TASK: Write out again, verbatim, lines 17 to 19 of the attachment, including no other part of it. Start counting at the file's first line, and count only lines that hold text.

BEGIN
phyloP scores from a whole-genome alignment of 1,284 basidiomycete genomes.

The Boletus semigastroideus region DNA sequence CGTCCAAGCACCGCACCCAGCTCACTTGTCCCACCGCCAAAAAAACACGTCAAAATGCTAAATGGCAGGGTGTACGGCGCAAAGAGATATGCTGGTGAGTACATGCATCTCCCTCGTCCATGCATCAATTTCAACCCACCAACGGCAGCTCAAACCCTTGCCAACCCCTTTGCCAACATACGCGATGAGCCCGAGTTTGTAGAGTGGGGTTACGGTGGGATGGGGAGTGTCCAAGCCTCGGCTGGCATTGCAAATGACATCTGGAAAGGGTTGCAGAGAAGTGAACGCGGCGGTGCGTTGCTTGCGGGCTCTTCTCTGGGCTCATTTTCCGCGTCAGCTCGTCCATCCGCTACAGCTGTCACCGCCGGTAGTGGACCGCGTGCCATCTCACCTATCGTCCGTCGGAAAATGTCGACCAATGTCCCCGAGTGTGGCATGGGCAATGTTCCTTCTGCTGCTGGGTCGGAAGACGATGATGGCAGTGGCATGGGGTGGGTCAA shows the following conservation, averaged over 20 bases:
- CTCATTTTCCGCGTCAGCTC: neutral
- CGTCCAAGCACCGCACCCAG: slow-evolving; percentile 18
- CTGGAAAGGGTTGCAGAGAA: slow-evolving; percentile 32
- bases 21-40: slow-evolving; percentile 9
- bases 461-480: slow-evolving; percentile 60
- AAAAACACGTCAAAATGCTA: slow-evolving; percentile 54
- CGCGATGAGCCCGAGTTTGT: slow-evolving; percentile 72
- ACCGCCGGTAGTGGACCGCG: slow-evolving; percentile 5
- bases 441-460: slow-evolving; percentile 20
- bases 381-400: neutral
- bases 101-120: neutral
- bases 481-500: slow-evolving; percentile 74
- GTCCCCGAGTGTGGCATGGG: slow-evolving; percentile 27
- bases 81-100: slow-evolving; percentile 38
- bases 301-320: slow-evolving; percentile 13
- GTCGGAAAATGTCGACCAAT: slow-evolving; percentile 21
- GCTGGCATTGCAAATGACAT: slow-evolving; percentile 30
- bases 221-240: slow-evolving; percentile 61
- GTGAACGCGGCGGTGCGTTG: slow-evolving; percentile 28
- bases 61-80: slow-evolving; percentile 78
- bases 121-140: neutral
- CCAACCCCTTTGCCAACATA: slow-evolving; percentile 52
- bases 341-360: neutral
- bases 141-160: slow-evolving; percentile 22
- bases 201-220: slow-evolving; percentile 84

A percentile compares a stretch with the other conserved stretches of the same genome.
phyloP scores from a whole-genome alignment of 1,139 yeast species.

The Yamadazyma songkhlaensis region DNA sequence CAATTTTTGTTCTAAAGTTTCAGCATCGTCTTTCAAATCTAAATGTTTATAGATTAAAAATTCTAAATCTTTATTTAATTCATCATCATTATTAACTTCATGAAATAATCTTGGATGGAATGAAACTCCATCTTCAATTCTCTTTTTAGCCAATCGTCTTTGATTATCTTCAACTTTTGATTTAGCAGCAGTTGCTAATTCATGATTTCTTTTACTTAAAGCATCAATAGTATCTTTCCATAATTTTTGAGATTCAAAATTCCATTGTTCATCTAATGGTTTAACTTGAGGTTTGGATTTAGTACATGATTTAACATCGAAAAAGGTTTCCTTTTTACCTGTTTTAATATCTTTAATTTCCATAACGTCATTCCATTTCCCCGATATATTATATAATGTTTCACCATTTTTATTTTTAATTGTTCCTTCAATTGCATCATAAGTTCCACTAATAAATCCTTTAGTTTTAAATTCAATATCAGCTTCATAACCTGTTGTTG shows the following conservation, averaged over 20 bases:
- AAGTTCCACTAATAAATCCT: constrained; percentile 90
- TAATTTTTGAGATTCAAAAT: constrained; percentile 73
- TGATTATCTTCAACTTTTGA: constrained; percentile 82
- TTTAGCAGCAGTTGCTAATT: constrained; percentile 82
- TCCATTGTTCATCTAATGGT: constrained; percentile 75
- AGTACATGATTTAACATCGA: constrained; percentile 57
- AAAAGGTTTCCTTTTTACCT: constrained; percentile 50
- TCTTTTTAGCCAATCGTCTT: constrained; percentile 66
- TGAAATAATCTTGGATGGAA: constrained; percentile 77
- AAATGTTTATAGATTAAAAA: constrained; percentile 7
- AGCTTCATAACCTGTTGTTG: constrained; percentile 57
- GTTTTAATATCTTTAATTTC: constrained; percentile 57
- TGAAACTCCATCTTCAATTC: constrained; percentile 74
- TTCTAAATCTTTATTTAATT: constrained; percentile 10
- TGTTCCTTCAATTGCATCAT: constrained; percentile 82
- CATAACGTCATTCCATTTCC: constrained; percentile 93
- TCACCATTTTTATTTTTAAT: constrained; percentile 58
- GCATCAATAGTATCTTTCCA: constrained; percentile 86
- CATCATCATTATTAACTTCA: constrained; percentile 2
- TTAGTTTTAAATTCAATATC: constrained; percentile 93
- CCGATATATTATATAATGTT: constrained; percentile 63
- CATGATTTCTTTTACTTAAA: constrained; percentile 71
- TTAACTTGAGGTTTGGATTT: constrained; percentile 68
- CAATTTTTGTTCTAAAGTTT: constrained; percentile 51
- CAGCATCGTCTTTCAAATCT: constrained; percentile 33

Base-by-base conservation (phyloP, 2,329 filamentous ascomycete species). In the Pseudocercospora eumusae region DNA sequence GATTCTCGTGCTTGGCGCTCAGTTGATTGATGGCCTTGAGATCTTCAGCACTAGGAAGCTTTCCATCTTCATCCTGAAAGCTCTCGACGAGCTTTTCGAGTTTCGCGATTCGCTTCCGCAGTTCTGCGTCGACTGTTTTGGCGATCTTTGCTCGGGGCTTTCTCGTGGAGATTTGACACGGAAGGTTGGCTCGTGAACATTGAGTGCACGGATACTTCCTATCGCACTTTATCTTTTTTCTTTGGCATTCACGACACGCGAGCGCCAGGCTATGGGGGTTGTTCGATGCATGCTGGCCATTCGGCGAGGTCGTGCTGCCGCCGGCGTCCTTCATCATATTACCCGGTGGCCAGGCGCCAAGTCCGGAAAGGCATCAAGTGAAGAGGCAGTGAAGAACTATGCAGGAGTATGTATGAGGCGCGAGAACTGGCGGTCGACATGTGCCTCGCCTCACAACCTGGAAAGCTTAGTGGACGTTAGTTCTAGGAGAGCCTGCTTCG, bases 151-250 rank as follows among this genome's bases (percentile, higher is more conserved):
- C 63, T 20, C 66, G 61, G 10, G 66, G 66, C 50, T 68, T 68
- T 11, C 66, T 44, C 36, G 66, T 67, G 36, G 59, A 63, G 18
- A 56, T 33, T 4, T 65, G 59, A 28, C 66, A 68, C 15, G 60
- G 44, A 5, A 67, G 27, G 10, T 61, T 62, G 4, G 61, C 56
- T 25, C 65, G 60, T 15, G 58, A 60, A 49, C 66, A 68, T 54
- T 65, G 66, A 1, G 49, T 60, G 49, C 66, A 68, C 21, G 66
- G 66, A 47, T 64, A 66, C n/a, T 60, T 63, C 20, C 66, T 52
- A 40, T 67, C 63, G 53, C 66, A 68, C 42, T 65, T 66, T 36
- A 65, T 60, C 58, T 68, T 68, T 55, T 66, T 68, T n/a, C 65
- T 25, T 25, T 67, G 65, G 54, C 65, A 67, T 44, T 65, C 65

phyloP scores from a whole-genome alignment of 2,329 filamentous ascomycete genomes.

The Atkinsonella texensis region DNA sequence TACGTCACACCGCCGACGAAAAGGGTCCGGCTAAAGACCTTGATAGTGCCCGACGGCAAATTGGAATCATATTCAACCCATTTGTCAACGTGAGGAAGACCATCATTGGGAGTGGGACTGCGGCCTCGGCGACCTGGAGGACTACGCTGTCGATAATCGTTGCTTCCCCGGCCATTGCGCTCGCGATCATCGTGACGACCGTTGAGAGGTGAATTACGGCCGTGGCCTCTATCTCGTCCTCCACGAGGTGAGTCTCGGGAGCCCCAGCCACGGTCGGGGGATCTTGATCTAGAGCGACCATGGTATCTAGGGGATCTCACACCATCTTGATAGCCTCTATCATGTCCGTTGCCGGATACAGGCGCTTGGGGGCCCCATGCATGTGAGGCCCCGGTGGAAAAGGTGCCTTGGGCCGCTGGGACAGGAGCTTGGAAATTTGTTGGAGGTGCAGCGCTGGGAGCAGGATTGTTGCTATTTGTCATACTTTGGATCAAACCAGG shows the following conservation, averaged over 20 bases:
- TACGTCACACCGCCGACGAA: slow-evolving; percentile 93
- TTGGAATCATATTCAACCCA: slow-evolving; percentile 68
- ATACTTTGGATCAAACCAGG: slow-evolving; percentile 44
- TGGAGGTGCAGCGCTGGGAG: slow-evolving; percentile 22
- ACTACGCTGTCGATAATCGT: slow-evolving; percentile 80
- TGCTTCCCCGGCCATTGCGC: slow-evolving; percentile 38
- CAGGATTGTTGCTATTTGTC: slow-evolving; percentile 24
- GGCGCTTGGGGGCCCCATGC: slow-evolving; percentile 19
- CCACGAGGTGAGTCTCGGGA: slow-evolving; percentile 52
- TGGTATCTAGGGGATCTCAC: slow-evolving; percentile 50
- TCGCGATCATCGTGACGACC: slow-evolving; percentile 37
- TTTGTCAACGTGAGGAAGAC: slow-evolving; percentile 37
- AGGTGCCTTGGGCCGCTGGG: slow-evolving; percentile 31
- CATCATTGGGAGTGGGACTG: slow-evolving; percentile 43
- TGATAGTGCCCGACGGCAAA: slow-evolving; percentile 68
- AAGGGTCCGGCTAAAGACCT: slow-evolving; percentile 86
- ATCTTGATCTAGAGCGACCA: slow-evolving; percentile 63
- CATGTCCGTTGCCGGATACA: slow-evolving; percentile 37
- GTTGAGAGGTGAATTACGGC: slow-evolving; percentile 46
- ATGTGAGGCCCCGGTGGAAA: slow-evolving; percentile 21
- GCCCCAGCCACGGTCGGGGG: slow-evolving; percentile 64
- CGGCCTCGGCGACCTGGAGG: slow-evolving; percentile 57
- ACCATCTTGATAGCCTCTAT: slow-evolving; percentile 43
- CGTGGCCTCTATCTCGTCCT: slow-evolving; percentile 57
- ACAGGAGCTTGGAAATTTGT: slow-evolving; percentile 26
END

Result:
- bases 301-320: slow-evolving; percentile 13
- GTCGGAAAATGTCGACCAAT: slow-evolving; percentile 21
- GCTGGCATTGCAAATGACAT: slow-evolving; percentile 30